Apoptosis induced by proapoptotic receptor agonists such as rhTRAIL is mediated through the binding to extracellular receptors, DR4 and/or DR5, and the direct activation of the extrinsic apoptotic pathway along with the indirect activation of intrinsic pathway in a caspase-mediated fashion 33. Melanoma cell lines MeWo and WM164, both derived from cases of metastatic malignant melanoma are among the melanomas resistant cell lines to rhTRAIL-induced apoptosis. Even following treatment with extremely high concentrations of rhTRAIL no apoptosis was observed. The lack of apoptotic Annexin-V+ cells, cleaved PARP or activation of any key proteins in either the extrinsic or intrinsic pathways evidenced this. However, the addition of quercetin was able to negate the rhTRAIL-resistance of both MeWo and WM164. Treating at subcytotoxic concentrations of both single agents, the combination of rhTRAIL plus quercetin was able to induce apoptosis in both cell lines apparent by the significant formation of Annexin-V+ cells, PARP cleavage and activation of executioner caspases 3, 6, and 7, dose-dependently with respect to quercetin. The combination treatment allowed for the activation of the extrinsic apoptotic pathway as noted by the formation of caspase 8. It is interesting to note that in WM164 and not in MeWo the intrinsic pathway was activated through the cotreatment mediated by formation of tBID followed by the release of cytochrome C from the mitochondria and the activation of caspase 9. The general caspase inhibitor Z-VAD-FMK was used to assess the indispensable role of enhanced caspase activity in the sensitization of rhTRAIL-resistant malignant melanomas through the addition of quercetin. Our data clearly show that caspase activation is required to mediate the apoptosis process and is only induced in the presence of quercetin and rhTRAIL.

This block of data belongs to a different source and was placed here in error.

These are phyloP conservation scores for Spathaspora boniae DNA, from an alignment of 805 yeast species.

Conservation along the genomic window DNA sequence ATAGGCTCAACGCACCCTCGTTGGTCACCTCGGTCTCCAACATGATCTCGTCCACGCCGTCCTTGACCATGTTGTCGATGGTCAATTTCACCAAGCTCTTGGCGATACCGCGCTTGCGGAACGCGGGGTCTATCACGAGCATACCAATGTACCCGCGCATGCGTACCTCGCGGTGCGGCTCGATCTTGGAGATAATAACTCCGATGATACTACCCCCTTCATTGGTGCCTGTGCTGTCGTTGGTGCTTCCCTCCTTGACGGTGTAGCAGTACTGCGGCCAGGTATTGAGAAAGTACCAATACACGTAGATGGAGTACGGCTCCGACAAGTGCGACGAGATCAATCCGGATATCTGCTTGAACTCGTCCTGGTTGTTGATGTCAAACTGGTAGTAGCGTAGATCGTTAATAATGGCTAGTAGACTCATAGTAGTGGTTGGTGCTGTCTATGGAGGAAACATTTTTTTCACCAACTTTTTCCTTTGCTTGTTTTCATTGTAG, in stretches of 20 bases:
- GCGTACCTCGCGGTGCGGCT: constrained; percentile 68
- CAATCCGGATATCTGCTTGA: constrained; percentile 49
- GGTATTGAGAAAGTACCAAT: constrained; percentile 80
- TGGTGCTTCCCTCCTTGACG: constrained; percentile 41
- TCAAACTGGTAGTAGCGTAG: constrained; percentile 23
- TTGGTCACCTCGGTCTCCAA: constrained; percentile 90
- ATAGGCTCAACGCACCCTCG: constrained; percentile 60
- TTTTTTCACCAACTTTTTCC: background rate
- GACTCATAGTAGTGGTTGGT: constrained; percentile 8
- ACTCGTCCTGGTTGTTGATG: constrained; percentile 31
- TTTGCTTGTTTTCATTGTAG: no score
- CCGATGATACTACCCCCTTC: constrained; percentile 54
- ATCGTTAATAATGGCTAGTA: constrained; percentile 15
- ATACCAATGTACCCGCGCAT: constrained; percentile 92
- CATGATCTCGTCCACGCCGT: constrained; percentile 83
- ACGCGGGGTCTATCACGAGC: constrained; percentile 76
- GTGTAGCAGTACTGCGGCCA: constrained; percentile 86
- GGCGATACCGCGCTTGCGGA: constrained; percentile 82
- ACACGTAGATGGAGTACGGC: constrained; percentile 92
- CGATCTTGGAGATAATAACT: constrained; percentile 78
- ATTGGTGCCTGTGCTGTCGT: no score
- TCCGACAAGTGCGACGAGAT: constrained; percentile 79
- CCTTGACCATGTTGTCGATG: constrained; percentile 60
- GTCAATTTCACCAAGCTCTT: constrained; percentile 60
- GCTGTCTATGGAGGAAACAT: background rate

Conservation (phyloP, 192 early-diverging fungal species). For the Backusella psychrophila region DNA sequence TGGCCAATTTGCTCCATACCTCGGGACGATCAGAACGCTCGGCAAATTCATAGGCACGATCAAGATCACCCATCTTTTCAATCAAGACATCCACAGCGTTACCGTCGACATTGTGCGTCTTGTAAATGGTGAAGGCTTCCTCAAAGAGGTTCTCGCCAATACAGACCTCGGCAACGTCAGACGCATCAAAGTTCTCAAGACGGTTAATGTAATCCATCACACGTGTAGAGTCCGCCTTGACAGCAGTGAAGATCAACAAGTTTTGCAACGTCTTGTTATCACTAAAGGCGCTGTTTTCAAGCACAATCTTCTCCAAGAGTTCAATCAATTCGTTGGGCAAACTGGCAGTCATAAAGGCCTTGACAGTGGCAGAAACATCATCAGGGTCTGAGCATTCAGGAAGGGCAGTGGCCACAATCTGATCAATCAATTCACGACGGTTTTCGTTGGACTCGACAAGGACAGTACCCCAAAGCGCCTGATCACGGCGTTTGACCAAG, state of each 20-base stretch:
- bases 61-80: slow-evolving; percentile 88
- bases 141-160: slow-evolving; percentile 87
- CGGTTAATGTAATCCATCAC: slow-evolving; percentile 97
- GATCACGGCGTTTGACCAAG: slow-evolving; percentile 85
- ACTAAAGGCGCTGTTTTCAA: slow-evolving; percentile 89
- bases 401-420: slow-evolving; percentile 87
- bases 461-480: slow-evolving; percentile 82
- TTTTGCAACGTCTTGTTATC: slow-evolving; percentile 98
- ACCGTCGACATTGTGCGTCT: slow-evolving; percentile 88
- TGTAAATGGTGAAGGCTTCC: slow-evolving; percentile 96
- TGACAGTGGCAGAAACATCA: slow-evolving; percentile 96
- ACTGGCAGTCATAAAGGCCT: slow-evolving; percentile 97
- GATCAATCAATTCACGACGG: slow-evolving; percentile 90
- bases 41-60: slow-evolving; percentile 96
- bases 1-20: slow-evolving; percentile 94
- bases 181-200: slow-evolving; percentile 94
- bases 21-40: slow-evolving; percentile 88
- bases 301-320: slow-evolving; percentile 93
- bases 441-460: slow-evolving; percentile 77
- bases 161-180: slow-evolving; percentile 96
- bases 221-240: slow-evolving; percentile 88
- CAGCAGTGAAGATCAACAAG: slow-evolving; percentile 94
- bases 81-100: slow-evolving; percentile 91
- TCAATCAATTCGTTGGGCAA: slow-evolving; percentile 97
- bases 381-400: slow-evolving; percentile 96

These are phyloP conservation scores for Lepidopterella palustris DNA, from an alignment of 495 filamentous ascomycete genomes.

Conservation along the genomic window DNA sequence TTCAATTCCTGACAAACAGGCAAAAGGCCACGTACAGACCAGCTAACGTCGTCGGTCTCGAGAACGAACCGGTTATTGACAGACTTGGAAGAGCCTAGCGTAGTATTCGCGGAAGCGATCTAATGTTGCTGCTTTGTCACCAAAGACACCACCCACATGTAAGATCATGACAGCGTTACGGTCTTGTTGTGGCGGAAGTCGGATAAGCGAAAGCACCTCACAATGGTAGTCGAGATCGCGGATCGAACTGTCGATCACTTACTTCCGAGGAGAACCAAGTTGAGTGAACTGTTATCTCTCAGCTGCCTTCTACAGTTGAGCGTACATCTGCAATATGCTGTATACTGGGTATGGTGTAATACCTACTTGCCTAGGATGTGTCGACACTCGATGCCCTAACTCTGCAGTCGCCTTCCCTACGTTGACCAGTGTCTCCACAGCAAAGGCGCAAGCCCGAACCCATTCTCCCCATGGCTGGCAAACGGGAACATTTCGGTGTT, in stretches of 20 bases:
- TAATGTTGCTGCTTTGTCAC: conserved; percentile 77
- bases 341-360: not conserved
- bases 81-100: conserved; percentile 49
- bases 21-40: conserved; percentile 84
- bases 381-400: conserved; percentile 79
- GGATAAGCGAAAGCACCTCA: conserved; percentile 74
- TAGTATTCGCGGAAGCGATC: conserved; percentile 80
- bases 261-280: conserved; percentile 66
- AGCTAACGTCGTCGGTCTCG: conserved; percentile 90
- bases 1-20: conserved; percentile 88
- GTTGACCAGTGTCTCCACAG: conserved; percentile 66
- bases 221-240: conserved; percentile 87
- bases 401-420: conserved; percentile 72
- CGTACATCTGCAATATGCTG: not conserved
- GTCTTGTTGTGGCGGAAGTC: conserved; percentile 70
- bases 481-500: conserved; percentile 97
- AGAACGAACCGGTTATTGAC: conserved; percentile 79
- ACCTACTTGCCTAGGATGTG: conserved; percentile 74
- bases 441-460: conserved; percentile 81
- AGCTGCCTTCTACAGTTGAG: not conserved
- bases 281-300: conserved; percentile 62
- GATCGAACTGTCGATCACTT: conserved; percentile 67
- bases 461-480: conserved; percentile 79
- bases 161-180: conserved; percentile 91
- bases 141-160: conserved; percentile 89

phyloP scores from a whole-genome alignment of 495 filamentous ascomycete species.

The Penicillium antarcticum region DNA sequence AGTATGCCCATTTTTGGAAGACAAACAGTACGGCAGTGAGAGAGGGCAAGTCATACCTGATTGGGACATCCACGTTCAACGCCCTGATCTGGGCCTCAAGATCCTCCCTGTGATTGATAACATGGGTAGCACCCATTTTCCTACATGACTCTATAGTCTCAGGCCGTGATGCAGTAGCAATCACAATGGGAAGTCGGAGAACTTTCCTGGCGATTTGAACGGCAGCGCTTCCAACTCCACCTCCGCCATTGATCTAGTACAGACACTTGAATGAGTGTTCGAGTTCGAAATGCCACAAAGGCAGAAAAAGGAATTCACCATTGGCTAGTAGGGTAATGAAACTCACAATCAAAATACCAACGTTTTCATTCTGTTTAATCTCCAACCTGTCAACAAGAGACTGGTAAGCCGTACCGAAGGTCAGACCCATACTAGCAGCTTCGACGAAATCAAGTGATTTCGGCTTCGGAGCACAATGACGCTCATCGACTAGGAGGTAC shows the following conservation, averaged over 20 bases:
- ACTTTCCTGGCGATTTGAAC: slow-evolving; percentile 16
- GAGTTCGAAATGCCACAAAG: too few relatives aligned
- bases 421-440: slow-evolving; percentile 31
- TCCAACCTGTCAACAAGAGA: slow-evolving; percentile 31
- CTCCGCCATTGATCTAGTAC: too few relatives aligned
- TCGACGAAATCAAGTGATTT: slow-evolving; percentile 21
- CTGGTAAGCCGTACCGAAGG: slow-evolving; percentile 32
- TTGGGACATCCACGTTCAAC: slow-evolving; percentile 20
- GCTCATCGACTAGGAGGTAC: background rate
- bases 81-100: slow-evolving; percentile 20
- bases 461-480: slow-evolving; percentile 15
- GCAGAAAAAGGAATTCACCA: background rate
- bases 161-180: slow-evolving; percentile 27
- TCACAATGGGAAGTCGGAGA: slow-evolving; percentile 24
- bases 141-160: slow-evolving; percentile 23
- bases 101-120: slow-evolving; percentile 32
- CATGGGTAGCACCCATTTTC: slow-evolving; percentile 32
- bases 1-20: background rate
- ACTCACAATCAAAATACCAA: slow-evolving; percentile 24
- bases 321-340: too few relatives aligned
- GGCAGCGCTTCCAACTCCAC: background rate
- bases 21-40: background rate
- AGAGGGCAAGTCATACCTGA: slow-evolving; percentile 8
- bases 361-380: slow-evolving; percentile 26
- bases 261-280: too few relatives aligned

Of the most significance is that the addition of quercetin to rhTRAIL allowed for the activation of rhTRAIL-mediated extrinsic apoptotic pathway. This is demonstrated by the cleavage of procaspase 8 to caspase 8, a marker for rhTRAIL-induced apoptosis 34. The activation of caspase 8 in only the cotreatment group implies that quercetin plays a role in regulating cellular components responsible for controlling rhTRAIL-sensitivity. To understand the mechanism of the sensitization of rhTRAIL-resistant malignant melanomas by quercetin, the effects of quercetin on the most apical parts of the extrinsic pathway were evaluated. In addition, rhTRAIL interacts with two antagonist receptors, decoy receptor (DcR) 1 and DcR2. These antiapoptotic receptors lack an intracellular death domain and cannot transmit an apoptotic signal upon rhTRAIL-binding. Originally, the differential expression of proapoptotic compared with antiapoptotic receptors was thought to be the cause for differences in rhTRAIL-sensitivity. However, studies have shown that the distribution between proapoptotic and antiapoptotic receptors does not correlate with sensitivity 35. It may be possible that DcR1 and DcR2 play a role in regulating rhTRAIL-sensitivity in malignant melanomas and quercetin may regulate their expression. However, because of the lack of scientific support in the literature for DcR expression predicting rhTRAIL-sensitivity or any role of quercetin in DcR expression, the effects of quercetin on DcR were not evaluated and focus was held on the functional components of the death-inducing signaling complex (DISC).